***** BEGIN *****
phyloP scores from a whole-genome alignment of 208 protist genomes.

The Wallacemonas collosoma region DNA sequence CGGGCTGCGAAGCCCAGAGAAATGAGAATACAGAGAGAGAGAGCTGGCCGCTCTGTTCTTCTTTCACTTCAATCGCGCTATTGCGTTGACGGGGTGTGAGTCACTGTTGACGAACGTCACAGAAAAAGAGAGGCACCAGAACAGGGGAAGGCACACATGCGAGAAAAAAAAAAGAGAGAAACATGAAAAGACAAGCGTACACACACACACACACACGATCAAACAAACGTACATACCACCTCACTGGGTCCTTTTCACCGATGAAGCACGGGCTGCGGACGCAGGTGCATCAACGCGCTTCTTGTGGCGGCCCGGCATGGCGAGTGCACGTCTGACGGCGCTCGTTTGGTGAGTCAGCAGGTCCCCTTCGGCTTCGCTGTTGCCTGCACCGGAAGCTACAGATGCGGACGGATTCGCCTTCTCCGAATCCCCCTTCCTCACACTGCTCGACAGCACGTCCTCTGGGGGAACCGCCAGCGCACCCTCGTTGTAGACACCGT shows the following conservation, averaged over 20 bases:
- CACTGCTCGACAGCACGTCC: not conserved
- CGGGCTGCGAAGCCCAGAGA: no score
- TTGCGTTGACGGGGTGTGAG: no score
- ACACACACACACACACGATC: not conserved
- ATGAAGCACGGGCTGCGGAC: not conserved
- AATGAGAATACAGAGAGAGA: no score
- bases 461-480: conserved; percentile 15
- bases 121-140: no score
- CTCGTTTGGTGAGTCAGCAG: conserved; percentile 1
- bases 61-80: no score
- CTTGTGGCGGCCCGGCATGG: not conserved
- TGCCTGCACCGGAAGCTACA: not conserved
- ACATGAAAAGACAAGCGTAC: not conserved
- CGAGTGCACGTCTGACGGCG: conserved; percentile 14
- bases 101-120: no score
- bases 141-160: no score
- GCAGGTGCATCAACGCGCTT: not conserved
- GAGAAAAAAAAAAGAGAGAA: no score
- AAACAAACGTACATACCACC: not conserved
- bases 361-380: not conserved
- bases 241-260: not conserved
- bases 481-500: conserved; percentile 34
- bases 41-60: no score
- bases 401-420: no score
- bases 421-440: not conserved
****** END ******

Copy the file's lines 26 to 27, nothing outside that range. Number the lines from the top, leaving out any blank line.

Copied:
- bases 401-420: no score
- bases 421-440: not conserved